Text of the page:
THE CHALLENGE: The Gateway Arts District in Prince Georges County, Md., is situated at the point where four municipalities – Mt. Rainier, Brentwood, North Brentwood and Hyattsville – come together along the Route One Corridor. The area was undergoing transition and revitalization that was funded by government, non-profit and private development efforts. The goal was to make the Gateway Arts District a destination similar to other local arts districts like U Street Corridor in Washington D.C., downtown Silver Spring, Md., or the Torpedo Factory in Alexandria, Va. Area leaders sought a woman-owned agency to create identity and branding that would resonate with artists, tourists, families and couples.
OUR APPROACH: The Gateway Arts District team had a budget of $50,000, which is small by larger agency standards. But because Spring13 was able to assemble a team of top-tier talent without all the extraneous big agency charges, we were able to produce positioning statements, taglines, logos, brochures and a corporate ID package, as well as plan for a website in phase two. We also concepted and directed a photo shoot to highlight local artists in the community and give a human face to the area. Throughout the project, Spring 13 handled all the research, communications and project presentation to state and local officials.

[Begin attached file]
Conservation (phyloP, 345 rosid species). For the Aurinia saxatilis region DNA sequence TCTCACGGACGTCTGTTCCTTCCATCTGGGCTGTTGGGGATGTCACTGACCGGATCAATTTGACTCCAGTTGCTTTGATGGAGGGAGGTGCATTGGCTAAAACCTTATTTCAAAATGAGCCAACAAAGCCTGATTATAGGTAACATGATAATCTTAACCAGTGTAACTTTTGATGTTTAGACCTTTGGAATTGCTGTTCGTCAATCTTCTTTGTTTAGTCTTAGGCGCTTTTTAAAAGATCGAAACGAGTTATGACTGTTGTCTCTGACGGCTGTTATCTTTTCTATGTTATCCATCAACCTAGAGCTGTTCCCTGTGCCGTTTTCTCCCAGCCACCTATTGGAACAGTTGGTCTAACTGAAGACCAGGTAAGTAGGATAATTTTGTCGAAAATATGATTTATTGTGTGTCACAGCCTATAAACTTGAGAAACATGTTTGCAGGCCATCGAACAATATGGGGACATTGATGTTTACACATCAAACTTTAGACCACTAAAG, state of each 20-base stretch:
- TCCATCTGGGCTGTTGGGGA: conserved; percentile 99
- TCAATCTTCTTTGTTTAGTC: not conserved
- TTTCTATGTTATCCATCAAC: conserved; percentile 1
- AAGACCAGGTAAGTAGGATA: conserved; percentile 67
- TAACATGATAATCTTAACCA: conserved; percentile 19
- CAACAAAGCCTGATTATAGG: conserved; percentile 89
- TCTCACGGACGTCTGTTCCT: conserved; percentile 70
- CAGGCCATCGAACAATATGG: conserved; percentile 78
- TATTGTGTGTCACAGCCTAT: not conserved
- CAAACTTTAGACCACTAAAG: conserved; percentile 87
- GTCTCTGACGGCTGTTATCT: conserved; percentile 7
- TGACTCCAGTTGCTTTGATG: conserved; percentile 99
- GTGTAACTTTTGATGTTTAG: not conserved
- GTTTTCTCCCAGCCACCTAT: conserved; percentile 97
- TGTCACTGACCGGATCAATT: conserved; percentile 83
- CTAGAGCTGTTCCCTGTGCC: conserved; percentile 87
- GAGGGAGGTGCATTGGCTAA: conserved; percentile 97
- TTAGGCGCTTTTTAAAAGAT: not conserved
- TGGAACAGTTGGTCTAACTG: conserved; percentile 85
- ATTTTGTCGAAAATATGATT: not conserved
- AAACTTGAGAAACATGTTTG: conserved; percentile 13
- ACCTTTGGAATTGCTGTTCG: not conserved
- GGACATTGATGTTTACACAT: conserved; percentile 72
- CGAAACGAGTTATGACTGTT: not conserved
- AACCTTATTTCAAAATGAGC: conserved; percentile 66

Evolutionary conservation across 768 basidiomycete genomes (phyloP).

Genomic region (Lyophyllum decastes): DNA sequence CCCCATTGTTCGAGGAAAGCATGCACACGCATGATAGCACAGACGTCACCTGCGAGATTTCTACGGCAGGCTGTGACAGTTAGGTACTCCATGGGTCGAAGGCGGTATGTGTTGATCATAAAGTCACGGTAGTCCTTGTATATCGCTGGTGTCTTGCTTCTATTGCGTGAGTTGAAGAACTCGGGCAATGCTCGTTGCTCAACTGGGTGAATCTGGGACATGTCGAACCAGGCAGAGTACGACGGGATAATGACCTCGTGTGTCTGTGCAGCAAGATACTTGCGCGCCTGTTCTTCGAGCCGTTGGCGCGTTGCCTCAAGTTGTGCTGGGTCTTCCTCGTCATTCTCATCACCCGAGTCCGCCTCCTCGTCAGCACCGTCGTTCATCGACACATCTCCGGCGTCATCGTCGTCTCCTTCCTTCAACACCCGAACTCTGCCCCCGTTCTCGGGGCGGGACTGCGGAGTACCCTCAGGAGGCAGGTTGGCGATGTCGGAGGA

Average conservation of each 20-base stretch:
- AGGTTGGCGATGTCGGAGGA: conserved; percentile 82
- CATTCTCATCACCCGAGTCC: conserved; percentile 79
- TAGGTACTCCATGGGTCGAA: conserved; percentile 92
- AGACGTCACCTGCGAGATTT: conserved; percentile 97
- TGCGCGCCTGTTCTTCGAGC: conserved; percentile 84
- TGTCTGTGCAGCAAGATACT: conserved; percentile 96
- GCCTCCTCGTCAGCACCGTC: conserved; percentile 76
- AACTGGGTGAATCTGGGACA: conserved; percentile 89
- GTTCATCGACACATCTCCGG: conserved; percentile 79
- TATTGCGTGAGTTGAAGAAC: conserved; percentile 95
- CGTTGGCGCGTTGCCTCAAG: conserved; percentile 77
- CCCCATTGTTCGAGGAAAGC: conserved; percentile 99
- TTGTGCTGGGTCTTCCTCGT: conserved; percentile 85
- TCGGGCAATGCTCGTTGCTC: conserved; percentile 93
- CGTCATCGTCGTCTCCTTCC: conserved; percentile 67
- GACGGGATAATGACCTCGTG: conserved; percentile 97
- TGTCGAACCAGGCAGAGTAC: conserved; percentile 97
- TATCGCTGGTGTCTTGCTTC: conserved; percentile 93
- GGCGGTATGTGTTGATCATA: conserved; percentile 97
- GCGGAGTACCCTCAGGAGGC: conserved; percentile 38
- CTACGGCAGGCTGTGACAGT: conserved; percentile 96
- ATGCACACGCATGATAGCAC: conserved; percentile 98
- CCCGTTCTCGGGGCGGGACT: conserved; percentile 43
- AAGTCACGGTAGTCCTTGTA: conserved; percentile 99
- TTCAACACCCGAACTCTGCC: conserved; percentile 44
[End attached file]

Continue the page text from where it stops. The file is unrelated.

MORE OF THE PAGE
THE RESULTS: Gateway Arts District clients appreciated and trusted the input and leadership provided by Spring13, given our perspective as artists and small business members. Spring13’s solutions, including pre-printed shells and templates, gave the brand a hip, professional feel while maximizing available budget and need for flexibility. Spring13 also researched and recommended several green and sustainable solutions that could be utilized for future marketing initiatives. The response to all campaign materials has been exceedingly positive and the new brand identity has already generated good press.
“Spring 13 is magnanimous. Our project, a branding campaign for a State designated Arts District, involved many public stakeholders and slow moving parts. Essentially our always changing schedule required Spring 13 to wait, wait, wait and then wait some more until we asked them to hurry up and complete the project. Nevertheless, they submitted high quality work with grace and flair.”
– Michael Gumpert, Executive Director – Gateway Community Development Corporation